Rick Perry Set to Propose Flat Tax

Governor Rick Perry has officially stepped up to the plate and proposed a conservative dream as part of his economic plan: the Flat Tax.  In a time where 9-9-9 is gaining traction in the marketplace, Perry's Flat Tax could also take off just as fast.

I've been a longtime proponent of the Flat Tax.  I believe it is not only the fairest possible tax but also the most Biblical tax available. When I published my Treatise on Biblical Conservatism in August, I noted that, in the original government God set up for Israel, there were two taxes.  A one amount for all Temple Tax and the Tithe, a 10% tax on all people.

Now Governor Perry is proposing the Flat Tax.  You have my attention, sir. The plan has not been officially presented, however, we can get some insight on what the plan would based largely on Steve Forbes' Flat Tax proposal from his two Presidential runs in the 1996 and 2000.

So what would this Flat Tax be, assuming Perry sticks to Forbes' plan?  I'm glad you asked.  A Flat Tax Rate of 17%, across the board, for all Americans, with every penny up to $36,000  being completely tax exempt.  You read that right.  Not one penny in Federal tax would be paid up to $36,000 for an American family. (1)  So starting from that base, an American family making the median income of about  $44,389 per year (2), lets examine what that family consisting of two parents and two children would be paying in taxes:

First and foremost, the first $36,000 in income would be tax free.  So let's remove that amount, giving you a taxable income of only $8389.  Yep, just over eight grand in taxable income. That American family would pay only $1426.13 in total income tax that year.  That makes for an effective tax rate of 3.21% for an American family making the median income. 

Now under the current system, that same American family would be in the 15% tax bracket.  They would receive a total of $2000 tax credit because of the two children in that family. Let's again say that the same American family can deduct an average of $1,227 per year in mortage interest (3) and say another 5% of their income in other, assorted deductions (charitable donations, etc) which would equal $2219.45 in additional deductions for a total of $5446.45 in total deductions.   So that means their taxable income on that income is $38,942.55 in taxable income  That means that family would pay $5841.39 in taxes.  That's an effective tax rate of 13.16% for an American family making the median income.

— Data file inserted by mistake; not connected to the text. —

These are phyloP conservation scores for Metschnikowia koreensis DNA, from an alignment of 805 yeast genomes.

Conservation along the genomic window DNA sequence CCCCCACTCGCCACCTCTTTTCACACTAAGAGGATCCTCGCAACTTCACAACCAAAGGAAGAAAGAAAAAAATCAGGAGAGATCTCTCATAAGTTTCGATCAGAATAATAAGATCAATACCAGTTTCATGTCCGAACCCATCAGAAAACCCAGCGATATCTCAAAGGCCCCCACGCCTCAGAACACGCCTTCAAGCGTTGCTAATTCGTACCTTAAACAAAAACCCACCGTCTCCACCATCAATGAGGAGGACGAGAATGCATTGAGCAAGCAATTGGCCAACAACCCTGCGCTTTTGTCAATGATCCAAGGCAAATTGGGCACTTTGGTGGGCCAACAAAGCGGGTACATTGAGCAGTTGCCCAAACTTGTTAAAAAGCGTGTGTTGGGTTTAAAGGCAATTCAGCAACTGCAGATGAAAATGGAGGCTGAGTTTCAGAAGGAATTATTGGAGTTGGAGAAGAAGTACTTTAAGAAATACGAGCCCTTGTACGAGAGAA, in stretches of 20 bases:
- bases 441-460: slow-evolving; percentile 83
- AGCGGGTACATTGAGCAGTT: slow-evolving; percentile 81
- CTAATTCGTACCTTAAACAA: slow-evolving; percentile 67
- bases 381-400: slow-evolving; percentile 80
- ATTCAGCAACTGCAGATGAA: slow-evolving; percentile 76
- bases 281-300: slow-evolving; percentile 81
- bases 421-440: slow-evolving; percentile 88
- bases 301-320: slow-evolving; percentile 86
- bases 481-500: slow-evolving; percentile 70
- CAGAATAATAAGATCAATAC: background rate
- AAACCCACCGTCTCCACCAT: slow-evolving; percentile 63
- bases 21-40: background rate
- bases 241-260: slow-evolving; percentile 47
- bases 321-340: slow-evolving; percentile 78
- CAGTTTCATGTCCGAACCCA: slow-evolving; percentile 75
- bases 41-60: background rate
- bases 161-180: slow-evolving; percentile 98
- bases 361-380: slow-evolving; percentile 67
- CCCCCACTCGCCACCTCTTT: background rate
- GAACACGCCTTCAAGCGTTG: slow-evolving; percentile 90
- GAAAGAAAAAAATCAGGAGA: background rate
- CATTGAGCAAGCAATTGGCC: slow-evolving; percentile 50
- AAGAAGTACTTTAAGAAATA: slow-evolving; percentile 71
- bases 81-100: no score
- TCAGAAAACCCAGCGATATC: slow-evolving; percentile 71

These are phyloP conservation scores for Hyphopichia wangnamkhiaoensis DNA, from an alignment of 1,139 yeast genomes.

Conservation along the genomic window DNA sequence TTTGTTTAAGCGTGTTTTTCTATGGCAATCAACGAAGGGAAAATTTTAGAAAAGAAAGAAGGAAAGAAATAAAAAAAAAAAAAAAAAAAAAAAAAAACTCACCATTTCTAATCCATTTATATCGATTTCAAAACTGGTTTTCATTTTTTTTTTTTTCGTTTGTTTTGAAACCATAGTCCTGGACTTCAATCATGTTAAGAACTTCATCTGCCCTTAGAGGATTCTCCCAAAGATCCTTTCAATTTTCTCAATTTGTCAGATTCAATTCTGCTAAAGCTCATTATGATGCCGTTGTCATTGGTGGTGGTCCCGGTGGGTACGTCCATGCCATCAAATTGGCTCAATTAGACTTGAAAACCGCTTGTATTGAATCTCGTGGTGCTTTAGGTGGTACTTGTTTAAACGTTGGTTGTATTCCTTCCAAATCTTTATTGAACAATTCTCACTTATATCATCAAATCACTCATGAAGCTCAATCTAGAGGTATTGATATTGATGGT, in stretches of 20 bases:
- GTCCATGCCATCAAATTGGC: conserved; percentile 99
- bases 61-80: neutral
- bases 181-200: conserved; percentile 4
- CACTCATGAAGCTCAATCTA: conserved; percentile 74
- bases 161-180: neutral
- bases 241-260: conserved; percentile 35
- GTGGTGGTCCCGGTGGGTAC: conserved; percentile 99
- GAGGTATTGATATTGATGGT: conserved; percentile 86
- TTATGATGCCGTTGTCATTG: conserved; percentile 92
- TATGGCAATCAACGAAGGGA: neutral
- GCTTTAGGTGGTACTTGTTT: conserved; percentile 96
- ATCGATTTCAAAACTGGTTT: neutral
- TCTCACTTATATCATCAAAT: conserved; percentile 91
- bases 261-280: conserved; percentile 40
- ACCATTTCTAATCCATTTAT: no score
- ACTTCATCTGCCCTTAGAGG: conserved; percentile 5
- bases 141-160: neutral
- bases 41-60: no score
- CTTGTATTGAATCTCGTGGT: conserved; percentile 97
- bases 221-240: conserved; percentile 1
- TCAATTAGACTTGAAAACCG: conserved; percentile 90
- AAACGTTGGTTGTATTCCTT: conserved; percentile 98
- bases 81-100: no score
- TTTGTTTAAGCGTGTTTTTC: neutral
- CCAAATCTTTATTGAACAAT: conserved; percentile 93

The difference is $4415.26 MORE MONEY under the Flat Tax in the pockets annually of the average American family.  In terms of total dollars, that family would be paying just over 1/4 of the taxes they are currently paying.  It's an extra $367 each month for that family.  Over five years, that money could buy that family a brand new car.  It's a huge amount more money in each American family's pockets each year.

Governor Perry, you were losing ground in my mind.  Go this direction, you have my attention.  The Flat Tax is the dream of conservatives. 

(1) Summary of Steve Forbes' Flat Tax Plan

(2) Wikipedia: Household Income in the United States - Median Income

(3) Scrap the mortgage deduction? Americans weigh in